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Did you know this deadly myth about eating disorders?

 

Question: That person doesn’t LOOK like he (or she) has an eating disorder.

How could they have one if their weight is normal?

I receive this question all the time from parents and loved ones of people with eating disorders. Please know that it is a DEADLY MYTH that someone can’t have an eating disorder if they seem to be of normal weight. Remember, eating disorders are complicated illnesses, and present themselves differently depending on the person.

Did you know that studies show most people with bulimia nervosa are of NORMAL weight?

Did you also know that you can have symptoms of different types of eating disorders all at the same time?

For example,

  • a person can be anorexic and also make themselves throw up, or
  • a person can be bulimic and also restrict their food intake, or
  • a person can be a compulsive overeater and also use laxatives or compulsive exercise to purge.
     

Eating Disorders are Not So Straightforward

In my twenty years of experience counseling people with eating disorders, it is very rare that I see a person who is purely anorexic, bulimic or a compulsive overeater. It is far more common for people to have symptoms from more than one diagnosis OR, to have switched off and on between diagnoses during their lifetime.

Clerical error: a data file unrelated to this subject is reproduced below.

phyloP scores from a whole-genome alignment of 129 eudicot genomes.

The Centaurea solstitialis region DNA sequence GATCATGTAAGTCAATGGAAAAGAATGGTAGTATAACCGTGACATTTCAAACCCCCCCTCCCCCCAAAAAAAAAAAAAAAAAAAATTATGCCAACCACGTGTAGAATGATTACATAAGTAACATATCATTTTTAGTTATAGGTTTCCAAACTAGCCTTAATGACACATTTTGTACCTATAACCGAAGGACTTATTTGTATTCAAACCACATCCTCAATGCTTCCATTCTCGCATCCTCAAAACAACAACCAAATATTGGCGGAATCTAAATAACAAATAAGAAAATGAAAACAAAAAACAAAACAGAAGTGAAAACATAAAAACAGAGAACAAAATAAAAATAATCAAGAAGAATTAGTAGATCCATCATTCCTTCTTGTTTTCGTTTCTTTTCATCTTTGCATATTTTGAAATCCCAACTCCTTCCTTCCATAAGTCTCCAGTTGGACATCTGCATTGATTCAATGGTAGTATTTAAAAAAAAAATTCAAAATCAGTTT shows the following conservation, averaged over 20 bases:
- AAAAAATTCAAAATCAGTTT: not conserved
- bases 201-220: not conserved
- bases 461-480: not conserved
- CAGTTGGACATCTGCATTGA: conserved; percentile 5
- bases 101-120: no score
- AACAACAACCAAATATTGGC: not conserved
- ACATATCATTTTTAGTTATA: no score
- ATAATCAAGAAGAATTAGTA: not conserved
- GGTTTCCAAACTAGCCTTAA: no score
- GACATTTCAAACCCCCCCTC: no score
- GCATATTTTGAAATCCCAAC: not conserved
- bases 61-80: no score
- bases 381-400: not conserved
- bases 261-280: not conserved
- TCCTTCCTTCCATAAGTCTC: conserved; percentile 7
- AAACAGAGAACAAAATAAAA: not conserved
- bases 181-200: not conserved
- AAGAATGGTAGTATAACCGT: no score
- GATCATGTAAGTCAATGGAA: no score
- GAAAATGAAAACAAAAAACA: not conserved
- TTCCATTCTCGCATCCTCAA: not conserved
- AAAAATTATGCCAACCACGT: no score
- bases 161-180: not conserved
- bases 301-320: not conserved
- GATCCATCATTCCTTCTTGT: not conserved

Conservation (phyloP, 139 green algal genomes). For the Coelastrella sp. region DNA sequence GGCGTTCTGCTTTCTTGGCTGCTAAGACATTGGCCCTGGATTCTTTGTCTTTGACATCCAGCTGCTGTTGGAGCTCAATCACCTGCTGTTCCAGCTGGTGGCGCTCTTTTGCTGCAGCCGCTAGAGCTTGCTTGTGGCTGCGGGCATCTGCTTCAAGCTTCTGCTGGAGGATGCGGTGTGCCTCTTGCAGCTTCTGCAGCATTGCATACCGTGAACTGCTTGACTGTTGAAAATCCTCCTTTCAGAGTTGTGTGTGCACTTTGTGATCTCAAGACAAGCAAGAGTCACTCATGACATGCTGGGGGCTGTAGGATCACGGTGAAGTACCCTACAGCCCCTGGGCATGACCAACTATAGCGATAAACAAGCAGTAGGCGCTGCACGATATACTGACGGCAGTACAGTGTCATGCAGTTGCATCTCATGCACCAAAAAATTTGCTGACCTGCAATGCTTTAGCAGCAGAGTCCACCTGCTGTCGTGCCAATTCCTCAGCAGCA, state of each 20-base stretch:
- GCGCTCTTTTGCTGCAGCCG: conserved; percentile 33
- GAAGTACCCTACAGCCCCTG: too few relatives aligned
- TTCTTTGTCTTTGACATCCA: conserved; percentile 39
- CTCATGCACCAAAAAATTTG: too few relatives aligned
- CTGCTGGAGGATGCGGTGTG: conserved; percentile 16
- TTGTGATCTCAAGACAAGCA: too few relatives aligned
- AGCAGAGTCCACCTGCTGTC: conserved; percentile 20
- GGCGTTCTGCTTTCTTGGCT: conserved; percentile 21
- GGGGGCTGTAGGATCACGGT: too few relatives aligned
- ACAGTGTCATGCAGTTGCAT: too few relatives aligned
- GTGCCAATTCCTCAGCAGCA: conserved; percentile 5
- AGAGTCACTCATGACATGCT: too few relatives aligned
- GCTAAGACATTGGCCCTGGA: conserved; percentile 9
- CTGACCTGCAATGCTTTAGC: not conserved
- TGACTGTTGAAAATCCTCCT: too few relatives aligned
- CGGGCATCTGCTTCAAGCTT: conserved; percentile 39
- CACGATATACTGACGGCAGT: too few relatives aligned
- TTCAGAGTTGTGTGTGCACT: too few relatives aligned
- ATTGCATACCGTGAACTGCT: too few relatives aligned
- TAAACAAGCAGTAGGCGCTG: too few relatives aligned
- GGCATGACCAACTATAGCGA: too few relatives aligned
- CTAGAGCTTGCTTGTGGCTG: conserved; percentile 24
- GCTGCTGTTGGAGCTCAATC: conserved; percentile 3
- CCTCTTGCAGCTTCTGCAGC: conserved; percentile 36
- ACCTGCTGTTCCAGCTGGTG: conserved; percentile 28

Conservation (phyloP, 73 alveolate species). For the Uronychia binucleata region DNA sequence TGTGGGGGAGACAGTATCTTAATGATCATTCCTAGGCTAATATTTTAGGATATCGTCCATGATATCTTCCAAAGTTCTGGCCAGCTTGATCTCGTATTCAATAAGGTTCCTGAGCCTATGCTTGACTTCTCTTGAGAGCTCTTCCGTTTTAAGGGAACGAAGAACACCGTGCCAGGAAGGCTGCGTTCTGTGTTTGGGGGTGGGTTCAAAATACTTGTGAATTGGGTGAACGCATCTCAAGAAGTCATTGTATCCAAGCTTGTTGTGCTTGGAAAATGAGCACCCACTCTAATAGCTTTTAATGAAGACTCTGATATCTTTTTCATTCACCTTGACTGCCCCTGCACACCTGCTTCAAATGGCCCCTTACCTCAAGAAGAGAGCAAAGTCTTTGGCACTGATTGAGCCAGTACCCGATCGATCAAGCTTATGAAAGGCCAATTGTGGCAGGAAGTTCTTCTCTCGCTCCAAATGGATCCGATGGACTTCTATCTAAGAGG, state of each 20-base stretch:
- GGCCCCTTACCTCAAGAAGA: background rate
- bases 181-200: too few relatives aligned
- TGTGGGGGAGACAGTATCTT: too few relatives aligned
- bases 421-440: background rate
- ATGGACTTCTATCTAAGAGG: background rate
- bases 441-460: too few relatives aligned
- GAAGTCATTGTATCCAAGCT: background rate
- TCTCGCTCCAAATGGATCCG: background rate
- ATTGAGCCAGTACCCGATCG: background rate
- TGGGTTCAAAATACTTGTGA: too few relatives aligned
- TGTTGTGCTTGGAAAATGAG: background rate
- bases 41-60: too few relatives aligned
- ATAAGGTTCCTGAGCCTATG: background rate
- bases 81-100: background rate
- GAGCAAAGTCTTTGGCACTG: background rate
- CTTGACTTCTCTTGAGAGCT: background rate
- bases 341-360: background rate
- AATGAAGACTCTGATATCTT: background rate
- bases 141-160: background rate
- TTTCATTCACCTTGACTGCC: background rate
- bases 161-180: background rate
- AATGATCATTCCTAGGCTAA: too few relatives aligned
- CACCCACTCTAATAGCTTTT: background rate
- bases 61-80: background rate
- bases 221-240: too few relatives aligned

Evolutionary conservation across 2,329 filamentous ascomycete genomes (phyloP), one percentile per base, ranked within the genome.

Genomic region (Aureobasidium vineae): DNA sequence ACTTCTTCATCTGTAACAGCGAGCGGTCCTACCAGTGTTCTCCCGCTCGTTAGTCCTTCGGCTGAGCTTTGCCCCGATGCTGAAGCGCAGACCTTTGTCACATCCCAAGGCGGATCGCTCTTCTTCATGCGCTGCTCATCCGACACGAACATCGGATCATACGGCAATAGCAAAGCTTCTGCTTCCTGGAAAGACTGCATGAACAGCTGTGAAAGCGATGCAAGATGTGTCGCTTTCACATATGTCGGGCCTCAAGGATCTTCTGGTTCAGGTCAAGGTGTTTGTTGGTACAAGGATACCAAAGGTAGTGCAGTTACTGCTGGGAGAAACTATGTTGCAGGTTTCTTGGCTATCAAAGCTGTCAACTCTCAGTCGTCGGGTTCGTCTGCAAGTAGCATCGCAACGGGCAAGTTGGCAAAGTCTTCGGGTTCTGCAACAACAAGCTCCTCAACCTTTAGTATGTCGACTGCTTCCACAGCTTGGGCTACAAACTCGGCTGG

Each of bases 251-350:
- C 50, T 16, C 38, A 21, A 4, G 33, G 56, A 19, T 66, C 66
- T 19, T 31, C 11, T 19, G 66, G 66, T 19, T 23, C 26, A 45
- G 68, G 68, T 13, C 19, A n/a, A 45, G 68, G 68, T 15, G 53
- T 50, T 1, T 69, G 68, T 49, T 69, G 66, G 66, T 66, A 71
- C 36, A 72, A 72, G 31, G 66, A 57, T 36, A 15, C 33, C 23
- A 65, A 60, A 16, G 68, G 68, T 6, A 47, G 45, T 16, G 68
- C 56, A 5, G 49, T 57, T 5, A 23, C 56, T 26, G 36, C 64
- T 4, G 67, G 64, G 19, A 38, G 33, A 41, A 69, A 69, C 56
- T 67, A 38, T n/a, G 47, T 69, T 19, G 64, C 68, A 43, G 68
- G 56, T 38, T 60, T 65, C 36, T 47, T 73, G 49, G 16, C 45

For example, Gina (I have changed client names to protect confidentiality) was anorexic as a teenager, but became bulimic and a substance abuser as a young adult, but got back to a “normal” weight during these years. Jimmy was a compulsive overeater as a child, but because he was bullied relentlessly about his weight, he started exercise purging and became anorexic as a young adult.
 

Learning to Recognize the Signs

What does this mean if you think someone you love has an eating disorder? Remember that the eating disorder is like a chameleon; it can change its appearance and symptoms, but the underlying causes and danger is THE SAME. Just because someone seems to be normal weight doesn’t mean that they are not compulsively exercising, purging or using laxatives on a regular basis. It’s important to know the many symptoms and signs of eating disorders, which include changes in personality, secrecy, calluses on the hands from purging, and hair loss, just to name a few.

If you’re worried someone you love has an eating disorder, you can learn to recognize the chameleon-like symptoms and also learn exactly what to do in my Parent Quick Start Recovery Guide, available here.

And please know that I offer emergency parent coaching within 24-hours, even on the weekends, if you need professional help and guidance on how to help your loved one get better.
 

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